President Trump fulfilled a significant campaign pledge on Monday when he signed an executive order referred to as a “one in, two out” policy on new federal regulations.
Requiring “that for every new federal regulation proposed, two must be revoked,” this directive is not as simplistic as summarized. The order targets regulatory costs and not merely the number of individual regulations, and would additionally establish a cost cap on new regulatory mandates. Under the order, any new regulation must be “offset by the elimination of existing costs associated with at least two prior regulations.”
The business community, and smaller enterprise in particular, widely cheered this reform measure and welcomed the priority Trump conveyed to it by acting expeditiously. He had promised only to do so within the first 100 days of his administration.
D.C. was represented at the White House ceremony by Casey Patten of Taylor Gourmet, co-founder of the popular local hoagie eatery with multiple locations open in, or planned for, D.C.’s most prominent and newly developing areas. Patten also attended a meeting with Trump and his executive staff detailing the presidential directive prior to its signing.
The Obama administration was notorious for promulgating a bevy of extensive new rulemaking, including a big batch while headed out the door, which businesses decried as costly burdens hindering growth and employment. Trump, however, was quick to point out, “This is a knock on many presidents preceding me. It got particularly bad in the last eight years, but … it’s a knock on many.”
The president’s initiative mirrors regulatory restrictions in both the U.K. and Canada. Canada’s “One-for-One Rule” applies to the direct costs of the administrative burden for businesses, while the U.K.’s “One-in, Three-Out” requirement assesses all new net regulatory cost implications. Australia has also instituted similar cost-weighing accountability.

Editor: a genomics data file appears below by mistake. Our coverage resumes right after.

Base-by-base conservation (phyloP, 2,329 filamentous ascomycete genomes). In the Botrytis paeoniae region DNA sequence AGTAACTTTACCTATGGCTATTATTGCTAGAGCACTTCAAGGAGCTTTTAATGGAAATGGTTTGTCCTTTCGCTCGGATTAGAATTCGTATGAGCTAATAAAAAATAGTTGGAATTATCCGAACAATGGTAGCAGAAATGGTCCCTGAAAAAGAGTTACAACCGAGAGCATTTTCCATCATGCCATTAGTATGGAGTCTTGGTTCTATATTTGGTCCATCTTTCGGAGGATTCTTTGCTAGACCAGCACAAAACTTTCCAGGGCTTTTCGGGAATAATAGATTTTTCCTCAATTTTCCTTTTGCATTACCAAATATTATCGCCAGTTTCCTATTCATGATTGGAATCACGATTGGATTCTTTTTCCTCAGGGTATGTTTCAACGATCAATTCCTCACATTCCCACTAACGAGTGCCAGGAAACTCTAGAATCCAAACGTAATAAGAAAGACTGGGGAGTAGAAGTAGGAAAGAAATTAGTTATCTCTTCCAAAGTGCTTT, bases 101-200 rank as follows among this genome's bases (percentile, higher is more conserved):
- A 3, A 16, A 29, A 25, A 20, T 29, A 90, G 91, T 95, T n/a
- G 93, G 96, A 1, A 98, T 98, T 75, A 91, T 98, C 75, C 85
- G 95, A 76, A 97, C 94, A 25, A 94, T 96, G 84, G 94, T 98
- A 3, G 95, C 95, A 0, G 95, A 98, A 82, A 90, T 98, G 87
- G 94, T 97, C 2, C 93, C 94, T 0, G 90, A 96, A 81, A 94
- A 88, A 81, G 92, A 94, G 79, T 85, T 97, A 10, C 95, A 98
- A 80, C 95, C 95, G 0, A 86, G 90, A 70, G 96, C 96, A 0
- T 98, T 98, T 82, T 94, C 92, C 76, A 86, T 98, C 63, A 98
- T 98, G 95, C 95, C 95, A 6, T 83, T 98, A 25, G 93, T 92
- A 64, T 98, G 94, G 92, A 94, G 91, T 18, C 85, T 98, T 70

Implementation will prove complex and complicated. Imposing a required assessment balancing business costs, however, will inject much-needed discipline in government rulemaking. Forcing an evaluation among bureaucrats followed by public analysis of the financial impact of new rules and administrative requirements will lead to more cost-effective policies.
A “pay as you go” philosophy and commonsense attitude factoring for economic effects of the constant churn of red tape will demand guidelines for creating regulatory balance. Benefit-versus-cost review standards and creating specific regulatory reduction targets – across multiple agencies – will be imperative.
An applicability threshold determination, such as any regulation with an economic impact of $100 million or more, is essential. Capturing an overly broad range of regulations could overwhelm any evaluation system, but tackling too small a range of regulations could produce insufficient business burden reduction.
Any offset requirement will itself tend to curtail the current gusher of new regulations to a reasonable and responsible level. To get there, a conscientious true-cost assessment will be required – inevitably prompting reluctance and resistance by anti-enterprise extremists.
Big government types, of course, will conjure up images of planes falling from the sky and gangrenous slabs of meat littering grocery shelves. What they intentionally overlook, and likely don’t understand, is that most government marketplace interventions have little to do with actual public health and safety, and appropriate limited exceptions in those areas are easily accommodated.
The no-regulation-is-ever-too-onerous adherents possess little ability or, worse, willingness to assess the negative business operating implications and deleterious economic effects of over-regulation. Ensuring accurate and independent assessment of regulatory costs, perhaps by non-governmental sources, may become requisite.
As one Washington small business owner operating several long-popular and highly successful neighborhood restaurants recently proffered in retort to a D.C. Council member pushing for more local business restrictions and legislative rules at a community meeting, “the only new job I’ve been able to create is for an office administrator to cope with the mounting pile of reporting requirements for all the new regulations you keep sending our way.”
It’s a lot to hope, but D.C. should likewise adopt this new sensible national standard.